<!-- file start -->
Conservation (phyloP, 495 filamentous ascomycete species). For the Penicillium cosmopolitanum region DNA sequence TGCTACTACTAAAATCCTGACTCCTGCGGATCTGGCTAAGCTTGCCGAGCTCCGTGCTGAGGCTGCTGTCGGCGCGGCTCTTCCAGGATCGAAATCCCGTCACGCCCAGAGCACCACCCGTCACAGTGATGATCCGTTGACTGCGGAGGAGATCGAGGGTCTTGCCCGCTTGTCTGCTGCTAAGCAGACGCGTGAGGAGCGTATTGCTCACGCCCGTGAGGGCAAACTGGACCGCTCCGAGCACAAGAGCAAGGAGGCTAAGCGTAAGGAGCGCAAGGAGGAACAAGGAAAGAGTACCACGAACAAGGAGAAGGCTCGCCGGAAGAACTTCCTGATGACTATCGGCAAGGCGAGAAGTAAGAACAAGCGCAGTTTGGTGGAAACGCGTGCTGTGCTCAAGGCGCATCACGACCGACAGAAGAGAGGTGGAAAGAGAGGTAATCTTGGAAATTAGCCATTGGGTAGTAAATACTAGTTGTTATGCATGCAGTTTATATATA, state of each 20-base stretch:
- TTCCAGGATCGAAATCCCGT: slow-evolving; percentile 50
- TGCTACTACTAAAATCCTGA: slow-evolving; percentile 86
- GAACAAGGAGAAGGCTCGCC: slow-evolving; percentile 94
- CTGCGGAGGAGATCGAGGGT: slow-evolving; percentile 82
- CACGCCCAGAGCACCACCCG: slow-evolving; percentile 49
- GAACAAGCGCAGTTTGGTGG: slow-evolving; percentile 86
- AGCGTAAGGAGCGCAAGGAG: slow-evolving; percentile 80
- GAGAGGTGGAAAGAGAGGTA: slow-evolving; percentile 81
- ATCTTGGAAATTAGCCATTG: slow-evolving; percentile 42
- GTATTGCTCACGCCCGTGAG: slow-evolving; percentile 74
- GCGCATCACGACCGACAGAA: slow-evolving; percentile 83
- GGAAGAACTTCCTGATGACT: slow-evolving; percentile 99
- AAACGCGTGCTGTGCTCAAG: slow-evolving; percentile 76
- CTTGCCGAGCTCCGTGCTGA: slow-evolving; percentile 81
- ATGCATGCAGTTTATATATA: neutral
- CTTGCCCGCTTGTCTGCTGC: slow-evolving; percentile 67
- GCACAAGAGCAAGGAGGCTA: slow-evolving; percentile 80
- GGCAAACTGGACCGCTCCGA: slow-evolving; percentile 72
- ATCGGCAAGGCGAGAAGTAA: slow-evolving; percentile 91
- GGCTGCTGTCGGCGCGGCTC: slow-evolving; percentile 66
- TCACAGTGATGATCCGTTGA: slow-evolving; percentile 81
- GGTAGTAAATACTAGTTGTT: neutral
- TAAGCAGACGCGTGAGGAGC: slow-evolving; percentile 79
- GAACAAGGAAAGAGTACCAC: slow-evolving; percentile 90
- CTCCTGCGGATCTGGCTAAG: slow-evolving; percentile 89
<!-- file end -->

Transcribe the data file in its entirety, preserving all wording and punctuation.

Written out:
Conservation (phyloP, 495 filamentous ascomycete species). For the Penicillium cosmopolitanum region DNA sequence TGCTACTACTAAAATCCTGACTCCTGCGGATCTGGCTAAGCTTGCCGAGCTCCGTGCTGAGGCTGCTGTCGGCGCGGCTCTTCCAGGATCGAAATCCCGTCACGCCCAGAGCACCACCCGTCACAGTGATGATCCGTTGACTGCGGAGGAGATCGAGGGTCTTGCCCGCTTGTCTGCTGCTAAGCAGACGCGTGAGGAGCGTATTGCTCACGCCCGTGAGGGCAAACTGGACCGCTCCGAGCACAAGAGCAAGGAGGCTAAGCGTAAGGAGCGCAAGGAGGAACAAGGAAAGAGTACCACGAACAAGGAGAAGGCTCGCCGGAAGAACTTCCTGATGACTATCGGCAAGGCGAGAAGTAAGAACAAGCGCAGTTTGGTGGAAACGCGTGCTGTGCTCAAGGCGCATCACGACCGACAGAAGAGAGGTGGAAAGAGAGGTAATCTTGGAAATTAGCCATTGGGTAGTAAATACTAGTTGTTATGCATGCAGTTTATATATA, state of each 20-base stretch:
- TTCCAGGATCGAAATCCCGT: slow-evolving; percentile 50
- TGCTACTACTAAAATCCTGA: slow-evolving; percentile 86
- GAACAAGGAGAAGGCTCGCC: slow-evolving; percentile 94
- CTGCGGAGGAGATCGAGGGT: slow-evolving; percentile 82
- CACGCCCAGAGCACCACCCG: slow-evolving; percentile 49
- GAACAAGCGCAGTTTGGTGG: slow-evolving; percentile 86
- AGCGTAAGGAGCGCAAGGAG: slow-evolving; percentile 80
- GAGAGGTGGAAAGAGAGGTA: slow-evolving; percentile 81
- ATCTTGGAAATTAGCCATTG: slow-evolving; percentile 42
- GTATTGCTCACGCCCGTGAG: slow-evolving; percentile 74
- GCGCATCACGACCGACAGAA: slow-evolving; percentile 83
- GGAAGAACTTCCTGATGACT: slow-evolving; percentile 99
- AAACGCGTGCTGTGCTCAAG: slow-evolving; percentile 76
- CTTGCCGAGCTCCGTGCTGA: slow-evolving; percentile 81
- ATGCATGCAGTTTATATATA: neutral
- CTTGCCCGCTTGTCTGCTGC: slow-evolving; percentile 67
- GCACAAGAGCAAGGAGGCTA: slow-evolving; percentile 80
- GGCAAACTGGACCGCTCCGA: slow-evolving; percentile 72
- ATCGGCAAGGCGAGAAGTAA: slow-evolving; percentile 91
- GGCTGCTGTCGGCGCGGCTC: slow-evolving; percentile 66
- TCACAGTGATGATCCGTTGA: slow-evolving; percentile 81
- GGTAGTAAATACTAGTTGTT: neutral
- TAAGCAGACGCGTGAGGAGC: slow-evolving; percentile 79
- GAACAAGGAAAGAGTACCAC: slow-evolving; percentile 90
- CTCCTGCGGATCTGGCTAAG: slow-evolving; percentile 89